Consent is not a contract; people can change their minds. If early on in the evening someone agrees to have sex after a date, check in after the date before moving forward. Although prearranged conversations can be had, no one should be forced to engage without an in-­the­-moment check in. Our wants and desires are fluid, as should be the agreements that we make when it comes to how we relate to our bodies.

Best practiced sober

Under the law in “Canada”, consent cannot be given when under the influence. It’s important for folks to know this, as we live and work and play in a system that answers to the criminal justice system. Alcohol is often used to absolve accountability (“I was drunk and I didn’t know what I was doing”), or worse, to victim blame those who experience assault (“She shouldn’t have gotten so drunk”). This is one of the reasons that we assert that consent is often best practiced sober.

While we assert this, we also recognize that regardless of the laws that are in place, or the guidelines that are offered by university organizations, people do and will continue to drink alcohol/do drugs and have sex, especially on university campuses.

Because of this, we invite people to shift their focus from the effects of alcohol to the social factors that enable assault to be more likely when under the influence. Instead of blaming someone for their increased vulnerability, let’s talk about the messages and attitudes that told people to take advantage of it.

Important notes

Identity *

We do not come into any interaction, relationship, or space without our identities; our identities do not come into any interaction, relationship, or space without power. That power comes from systems that have been (and continually are) put in place to benefit some and oppress others. For example, white supremacy gives privilege to white people, patriarchy gives privilege to masculine folks, capitalism gives privilege to the wealthy. Privilege exists whether or not someone chooses to it acknowledge it, and though we do not have a choice about whether we receive it or not, we do have a choice about whether or not we are accountable to it.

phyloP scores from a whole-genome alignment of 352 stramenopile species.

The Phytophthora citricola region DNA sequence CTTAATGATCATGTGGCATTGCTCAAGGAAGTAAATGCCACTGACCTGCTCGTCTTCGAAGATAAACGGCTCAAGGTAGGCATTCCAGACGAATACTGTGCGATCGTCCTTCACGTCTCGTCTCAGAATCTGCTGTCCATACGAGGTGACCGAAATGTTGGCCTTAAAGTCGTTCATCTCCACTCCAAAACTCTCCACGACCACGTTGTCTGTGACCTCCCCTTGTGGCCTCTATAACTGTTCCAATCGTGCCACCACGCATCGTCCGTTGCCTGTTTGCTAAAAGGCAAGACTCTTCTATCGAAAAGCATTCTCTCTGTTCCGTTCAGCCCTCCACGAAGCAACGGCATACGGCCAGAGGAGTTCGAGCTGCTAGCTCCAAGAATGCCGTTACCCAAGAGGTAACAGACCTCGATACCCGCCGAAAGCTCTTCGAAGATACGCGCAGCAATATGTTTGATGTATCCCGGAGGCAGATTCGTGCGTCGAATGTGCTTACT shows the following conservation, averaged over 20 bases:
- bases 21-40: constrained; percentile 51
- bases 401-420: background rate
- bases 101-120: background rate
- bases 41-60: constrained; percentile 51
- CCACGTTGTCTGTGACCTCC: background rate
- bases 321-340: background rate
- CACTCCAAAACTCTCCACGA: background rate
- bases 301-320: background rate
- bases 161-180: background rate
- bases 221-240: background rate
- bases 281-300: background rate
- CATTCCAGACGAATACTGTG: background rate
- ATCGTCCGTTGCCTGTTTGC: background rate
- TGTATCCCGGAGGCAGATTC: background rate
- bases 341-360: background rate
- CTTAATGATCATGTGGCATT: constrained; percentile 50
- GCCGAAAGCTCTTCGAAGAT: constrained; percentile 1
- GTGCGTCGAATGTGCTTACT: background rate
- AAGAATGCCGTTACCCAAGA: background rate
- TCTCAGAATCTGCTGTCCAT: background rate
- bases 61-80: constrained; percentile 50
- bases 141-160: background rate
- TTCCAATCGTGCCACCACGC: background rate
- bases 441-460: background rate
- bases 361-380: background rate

In terms of consent this is incredibly important. If someone holds certain power ( for e.g male) this can impact the ability of someone to feel comfortable to say no, ask for what they want, or engage in fully consensual activities.

Informed *

Informed consent means that someone who is being asked for their consent has full information about what they are being asked to consent to. When someone is intoxicated, under the influence of drugs or otherwise unable to make decisions in an informed way, consent can’t happen.

Context *

Gender-­based violence doesn’t happen in a vacuum. It takes place within a cultural context of ideas, values, and behaviors. We are surrounded with images, language, jokes, movies, music, advertising, laws, that validate and perpetuate sexualized violence by making it seem normal. This is referred to as “rape culture”. “Boy will be boys”, “It’s just the way it is…” are examples of this normalization.

At AVP we recognize that this violence is not normal nor is it inevitable. By practicing consent we aim to shift the culture from one that teaches us that exploitation, coercion, domination, and control are ok to one that is grounded in respect, accountability, responsibility, reciprocity, and interrelatedness.

At the center of all of this work is consent.

As an organization and as community members, we believe that by practicing consent in all of our interactions we can work towards building safer communities.